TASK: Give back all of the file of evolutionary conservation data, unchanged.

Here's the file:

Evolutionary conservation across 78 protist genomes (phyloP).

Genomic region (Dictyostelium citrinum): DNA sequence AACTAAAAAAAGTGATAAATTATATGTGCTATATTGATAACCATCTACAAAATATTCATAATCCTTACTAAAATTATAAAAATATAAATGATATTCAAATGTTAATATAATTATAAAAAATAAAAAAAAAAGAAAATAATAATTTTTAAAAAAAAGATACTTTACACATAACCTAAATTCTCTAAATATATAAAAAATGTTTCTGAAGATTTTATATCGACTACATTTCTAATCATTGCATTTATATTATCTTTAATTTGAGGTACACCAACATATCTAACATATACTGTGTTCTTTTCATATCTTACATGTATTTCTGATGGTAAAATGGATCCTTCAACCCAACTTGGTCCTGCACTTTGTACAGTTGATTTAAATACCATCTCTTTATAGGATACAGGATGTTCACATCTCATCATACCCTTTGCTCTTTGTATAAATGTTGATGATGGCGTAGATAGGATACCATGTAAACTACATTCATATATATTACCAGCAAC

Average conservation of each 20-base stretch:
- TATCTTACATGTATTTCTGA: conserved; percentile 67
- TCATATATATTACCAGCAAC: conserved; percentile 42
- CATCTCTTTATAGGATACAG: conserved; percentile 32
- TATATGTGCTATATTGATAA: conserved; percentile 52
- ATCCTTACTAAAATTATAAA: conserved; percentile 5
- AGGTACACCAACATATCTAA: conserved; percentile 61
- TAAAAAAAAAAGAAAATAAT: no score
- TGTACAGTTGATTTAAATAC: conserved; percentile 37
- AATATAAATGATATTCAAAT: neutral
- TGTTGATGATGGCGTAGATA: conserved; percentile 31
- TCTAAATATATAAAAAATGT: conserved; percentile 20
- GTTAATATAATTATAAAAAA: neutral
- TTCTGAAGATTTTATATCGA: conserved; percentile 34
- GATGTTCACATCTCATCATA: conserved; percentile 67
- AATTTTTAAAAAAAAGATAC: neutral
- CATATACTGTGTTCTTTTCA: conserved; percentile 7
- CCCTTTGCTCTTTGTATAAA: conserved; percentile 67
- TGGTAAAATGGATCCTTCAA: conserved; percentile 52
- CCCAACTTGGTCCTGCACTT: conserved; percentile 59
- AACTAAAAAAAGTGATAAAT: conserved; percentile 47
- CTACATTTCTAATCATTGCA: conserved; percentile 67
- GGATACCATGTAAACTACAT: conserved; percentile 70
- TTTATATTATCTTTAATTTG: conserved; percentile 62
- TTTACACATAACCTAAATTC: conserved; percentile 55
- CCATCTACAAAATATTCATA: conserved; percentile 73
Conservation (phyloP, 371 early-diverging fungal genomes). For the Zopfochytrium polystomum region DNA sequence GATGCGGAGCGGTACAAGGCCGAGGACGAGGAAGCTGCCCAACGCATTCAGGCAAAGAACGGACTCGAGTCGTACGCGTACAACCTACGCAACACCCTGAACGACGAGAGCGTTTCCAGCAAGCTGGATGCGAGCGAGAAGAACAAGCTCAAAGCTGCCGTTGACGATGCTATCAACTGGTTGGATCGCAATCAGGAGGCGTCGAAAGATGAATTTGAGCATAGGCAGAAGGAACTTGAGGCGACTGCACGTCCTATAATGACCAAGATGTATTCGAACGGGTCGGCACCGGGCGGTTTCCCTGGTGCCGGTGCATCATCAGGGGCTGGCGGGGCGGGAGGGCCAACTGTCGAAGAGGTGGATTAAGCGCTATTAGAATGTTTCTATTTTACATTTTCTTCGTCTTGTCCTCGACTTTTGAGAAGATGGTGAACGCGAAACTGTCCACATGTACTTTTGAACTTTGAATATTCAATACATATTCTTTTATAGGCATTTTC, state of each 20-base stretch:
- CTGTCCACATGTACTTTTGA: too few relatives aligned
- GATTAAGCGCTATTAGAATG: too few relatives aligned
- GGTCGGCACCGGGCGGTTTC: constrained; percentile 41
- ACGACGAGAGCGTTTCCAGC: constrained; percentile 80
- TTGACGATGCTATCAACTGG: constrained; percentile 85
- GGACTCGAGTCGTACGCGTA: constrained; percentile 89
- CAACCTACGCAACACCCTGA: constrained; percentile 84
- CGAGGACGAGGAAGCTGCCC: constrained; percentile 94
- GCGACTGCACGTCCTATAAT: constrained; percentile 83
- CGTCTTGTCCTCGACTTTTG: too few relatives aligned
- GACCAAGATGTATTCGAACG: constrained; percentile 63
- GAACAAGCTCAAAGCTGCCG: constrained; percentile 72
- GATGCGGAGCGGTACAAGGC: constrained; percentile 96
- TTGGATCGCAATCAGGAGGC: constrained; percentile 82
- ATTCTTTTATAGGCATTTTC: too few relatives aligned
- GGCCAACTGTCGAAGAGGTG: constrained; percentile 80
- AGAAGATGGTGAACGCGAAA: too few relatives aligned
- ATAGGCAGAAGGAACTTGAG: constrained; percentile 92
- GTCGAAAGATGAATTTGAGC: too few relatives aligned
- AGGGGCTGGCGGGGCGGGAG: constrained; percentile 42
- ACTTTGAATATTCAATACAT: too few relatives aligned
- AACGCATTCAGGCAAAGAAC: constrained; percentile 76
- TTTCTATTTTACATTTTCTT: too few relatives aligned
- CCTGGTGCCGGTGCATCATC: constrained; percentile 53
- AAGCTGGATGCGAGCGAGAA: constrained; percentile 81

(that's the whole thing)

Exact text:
Evolutionary conservation across 78 protist genomes (phyloP).

Genomic region (Dictyostelium citrinum): DNA sequence AACTAAAAAAAGTGATAAATTATATGTGCTATATTGATAACCATCTACAAAATATTCATAATCCTTACTAAAATTATAAAAATATAAATGATATTCAAATGTTAATATAATTATAAAAAATAAAAAAAAAAGAAAATAATAATTTTTAAAAAAAAGATACTTTACACATAACCTAAATTCTCTAAATATATAAAAAATGTTTCTGAAGATTTTATATCGACTACATTTCTAATCATTGCATTTATATTATCTTTAATTTGAGGTACACCAACATATCTAACATATACTGTGTTCTTTTCATATCTTACATGTATTTCTGATGGTAAAATGGATCCTTCAACCCAACTTGGTCCTGCACTTTGTACAGTTGATTTAAATACCATCTCTTTATAGGATACAGGATGTTCACATCTCATCATACCCTTTGCTCTTTGTATAAATGTTGATGATGGCGTAGATAGGATACCATGTAAACTACATTCATATATATTACCAGCAAC

Average conservation of each 20-base stretch:
- TATCTTACATGTATTTCTGA: conserved; percentile 67
- TCATATATATTACCAGCAAC: conserved; percentile 42
- CATCTCTTTATAGGATACAG: conserved; percentile 32
- TATATGTGCTATATTGATAA: conserved; percentile 52
- ATCCTTACTAAAATTATAAA: conserved; percentile 5
- AGGTACACCAACATATCTAA: conserved; percentile 61
- TAAAAAAAAAAGAAAATAAT: no score
- TGTACAGTTGATTTAAATAC: conserved; percentile 37
- AATATAAATGATATTCAAAT: neutral
- TGTTGATGATGGCGTAGATA: conserved; percentile 31
- TCTAAATATATAAAAAATGT: conserved; percentile 20
- GTTAATATAATTATAAAAAA: neutral
- TTCTGAAGATTTTATATCGA: conserved; percentile 34
- GATGTTCACATCTCATCATA: conserved; percentile 67
- AATTTTTAAAAAAAAGATAC: neutral
- CATATACTGTGTTCTTTTCA: conserved; percentile 7
- CCCTTTGCTCTTTGTATAAA: conserved; percentile 67
- TGGTAAAATGGATCCTTCAA: conserved; percentile 52
- CCCAACTTGGTCCTGCACTT: conserved; percentile 59
- AACTAAAAAAAGTGATAAAT: conserved; percentile 47
- CTACATTTCTAATCATTGCA: conserved; percentile 67
- GGATACCATGTAAACTACAT: conserved; percentile 70
- TTTATATTATCTTTAATTTG: conserved; percentile 62
- TTTACACATAACCTAAATTC: conserved; percentile 55
- CCATCTACAAAATATTCATA: conserved; percentile 73
Conservation (phyloP, 371 early-diverging fungal genomes). For the Zopfochytrium polystomum region DNA sequence GATGCGGAGCGGTACAAGGCCGAGGACGAGGAAGCTGCCCAACGCATTCAGGCAAAGAACGGACTCGAGTCGTACGCGTACAACCTACGCAACACCCTGAACGACGAGAGCGTTTCCAGCAAGCTGGATGCGAGCGAGAAGAACAAGCTCAAAGCTGCCGTTGACGATGCTATCAACTGGTTGGATCGCAATCAGGAGGCGTCGAAAGATGAATTTGAGCATAGGCAGAAGGAACTTGAGGCGACTGCACGTCCTATAATGACCAAGATGTATTCGAACGGGTCGGCACCGGGCGGTTTCCCTGGTGCCGGTGCATCATCAGGGGCTGGCGGGGCGGGAGGGCCAACTGTCGAAGAGGTGGATTAAGCGCTATTAGAATGTTTCTATTTTACATTTTCTTCGTCTTGTCCTCGACTTTTGAGAAGATGGTGAACGCGAAACTGTCCACATGTACTTTTGAACTTTGAATATTCAATACATATTCTTTTATAGGCATTTTC, state of each 20-base stretch:
- CTGTCCACATGTACTTTTGA: too few relatives aligned
- GATTAAGCGCTATTAGAATG: too few relatives aligned
- GGTCGGCACCGGGCGGTTTC: constrained; percentile 41
- ACGACGAGAGCGTTTCCAGC: constrained; percentile 80
- TTGACGATGCTATCAACTGG: constrained; percentile 85
- GGACTCGAGTCGTACGCGTA: constrained; percentile 89
- CAACCTACGCAACACCCTGA: constrained; percentile 84
- CGAGGACGAGGAAGCTGCCC: constrained; percentile 94
- GCGACTGCACGTCCTATAAT: constrained; percentile 83
- CGTCTTGTCCTCGACTTTTG: too few relatives aligned
- GACCAAGATGTATTCGAACG: constrained; percentile 63
- GAACAAGCTCAAAGCTGCCG: constrained; percentile 72
- GATGCGGAGCGGTACAAGGC: constrained; percentile 96
- TTGGATCGCAATCAGGAGGC: constrained; percentile 82
- ATTCTTTTATAGGCATTTTC: too few relatives aligned
- GGCCAACTGTCGAAGAGGTG: constrained; percentile 80
- AGAAGATGGTGAACGCGAAA: too few relatives aligned
- ATAGGCAGAAGGAACTTGAG: constrained; percentile 92
- GTCGAAAGATGAATTTGAGC: too few relatives aligned
- AGGGGCTGGCGGGGCGGGAG: constrained; percentile 42
- ACTTTGAATATTCAATACAT: too few relatives aligned
- AACGCATTCAGGCAAAGAAC: constrained; percentile 76
- TTTCTATTTTACATTTTCTT: too few relatives aligned
- CCTGGTGCCGGTGCATCATC: constrained; percentile 53
- AAGCTGGATGCGAGCGAGAA: constrained; percentile 81